Everything My Kids Needed to Know For Socialization They Learned at the Beach
I admit to having a teeny tiny internal checklist of all those things that probably shouldn't, but actually do, concern me regarding homeschooling. I further admit that a good majority of these concerns are directly related to the taboo homeschoool topic of SOCIALIZATION. Since I am being so brutally honest, I should also include that a majority of the majority of these concerns have been implanted in me by relatives and friends who are also teachers.
Here in the middle of summer, though, I am seeing more clearly. Basically, everything my children need to learn for socialization, they are learning on the beach.
Concern #1: How will they ever learn to make friends?
I checked this little gnawer off a few weeks ago as HotNerd relayed that he watched Eggplant, all of 6, walk straight up to a boy around his age at the beach, extend his hand for a shake, and introduce himself. After the shake was returned and the niceties completed, Eggplant and his new friend played frisbee in the lake for a good hour or so. He also works on this one each and every beach venture when he offers rides to any child willing on the sled we use to transport our stuff. Eggplant: CHECK
Rhubarb got her pass when a family we had never met showed up at our homeschool beach day and Rhubarb suddenly disappeared. The mother of said unknown family asked me if our daughters had ever met. When I responded that they hadn't, she pointed to the girls in the lake, heads together like long-time bosom buddies. Rhubarb: CHECK
Soon after watching Rhubarb master the art of introductions, I noted that Blueberry was playing happily on the shore with a little girl who could have easily been the mini-me of Rhubarb's new friend. In fact, in some ways she was, since the 2 sisters shared their beautiful bright red hair. As Blueberry and her new friend exchanged relaxed conversation, all the while digging yet another beach hole, I searched my little one's face and body for any sign of her usual shyness. It had apparently dissipated in the face of potential friendship. Blueberry: CHECK
Concern #2: How will they ever learn to deal with relational conflict?
Eggplant has had to face a lot of potential conflict this summer, each time another little boy spots the rather intricate tracks he digs in the sand and wants to join in -- usually with their own ideas. When a little boy tried to walk on his bridge, Eggplant kindly responded, "Would you mind not doing that? I am trying to make a bridge. Here, do you want to go fill up this bucket and bring water?" This is pretty much his consistent response. If they are interfering in his process, he gives them another job to do that still contributes to the track. If they are not interfering, the transition from 1 player to 2 or more is pretty seamless.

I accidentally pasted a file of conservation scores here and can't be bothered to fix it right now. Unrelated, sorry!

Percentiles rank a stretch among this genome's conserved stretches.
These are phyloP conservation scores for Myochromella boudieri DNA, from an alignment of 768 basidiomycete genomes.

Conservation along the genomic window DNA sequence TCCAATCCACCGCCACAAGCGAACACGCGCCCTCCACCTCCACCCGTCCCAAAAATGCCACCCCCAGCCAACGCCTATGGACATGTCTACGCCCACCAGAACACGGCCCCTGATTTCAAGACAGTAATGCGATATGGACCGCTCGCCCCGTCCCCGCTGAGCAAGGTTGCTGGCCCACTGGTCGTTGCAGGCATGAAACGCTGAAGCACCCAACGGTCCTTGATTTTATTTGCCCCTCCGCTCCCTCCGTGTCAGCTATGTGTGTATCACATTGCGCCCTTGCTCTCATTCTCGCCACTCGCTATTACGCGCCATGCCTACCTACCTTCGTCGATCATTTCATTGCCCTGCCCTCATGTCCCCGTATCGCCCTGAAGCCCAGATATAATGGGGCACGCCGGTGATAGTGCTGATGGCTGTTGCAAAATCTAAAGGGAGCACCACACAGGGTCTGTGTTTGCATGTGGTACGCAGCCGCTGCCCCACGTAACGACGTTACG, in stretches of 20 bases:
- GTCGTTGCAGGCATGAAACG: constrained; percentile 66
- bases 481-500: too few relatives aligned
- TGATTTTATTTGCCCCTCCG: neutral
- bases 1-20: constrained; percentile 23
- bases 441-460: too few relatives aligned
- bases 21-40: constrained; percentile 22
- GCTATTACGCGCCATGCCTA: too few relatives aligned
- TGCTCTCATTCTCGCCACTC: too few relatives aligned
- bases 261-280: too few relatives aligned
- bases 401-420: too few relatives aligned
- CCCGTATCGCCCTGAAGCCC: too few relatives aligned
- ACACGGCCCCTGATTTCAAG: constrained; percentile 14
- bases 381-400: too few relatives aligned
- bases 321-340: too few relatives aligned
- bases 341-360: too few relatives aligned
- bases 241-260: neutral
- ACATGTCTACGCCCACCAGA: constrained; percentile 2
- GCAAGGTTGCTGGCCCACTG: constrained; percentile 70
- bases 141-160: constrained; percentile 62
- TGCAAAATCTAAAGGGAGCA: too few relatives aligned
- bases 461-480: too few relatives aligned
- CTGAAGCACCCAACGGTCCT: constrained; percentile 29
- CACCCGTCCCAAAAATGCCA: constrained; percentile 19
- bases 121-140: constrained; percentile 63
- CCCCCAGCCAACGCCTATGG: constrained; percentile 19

Rhubarb: Rhubarb struggles a bit more with conflict, but I am seeing improvements by leaps and bounds -- like when a boy yelled at Blueberry to get out of his sand hole. Rhubarb responded, "Excuse me, but that's my sister. Would you please speak to her kindly?" I have to say that I was pretty impressed with this because Rhubarb has a bit of a temper. There have been a few times when she has upset a friend by becoming possessive. Once when this happened, the girl physically pushed her away. Oh how I wanted to intervene. I didn't. I think she got the point and we discussed her feelings about it later. It was a hard lesson to learn, but an important one nonetheless -- no schoolyard needed.
Blueberry: When Blueberry is involved in beach conflict with an older child, she appropriately clings to her big sister or brother; when the conflict involves a younger child (usually because said child has absconded her bucket), she kneels to the child's height, speaks in a higher, sweeter voice, and requests the item back. If all else fails, she mutters under her breath her new favorite insult: "Poopstew". I can't say that's one of her finer moments, but man is it funny!
You get the point: they are learning socialization in their favorite place, doing their favorite things, without the use of a yard duty or principal. Go figure!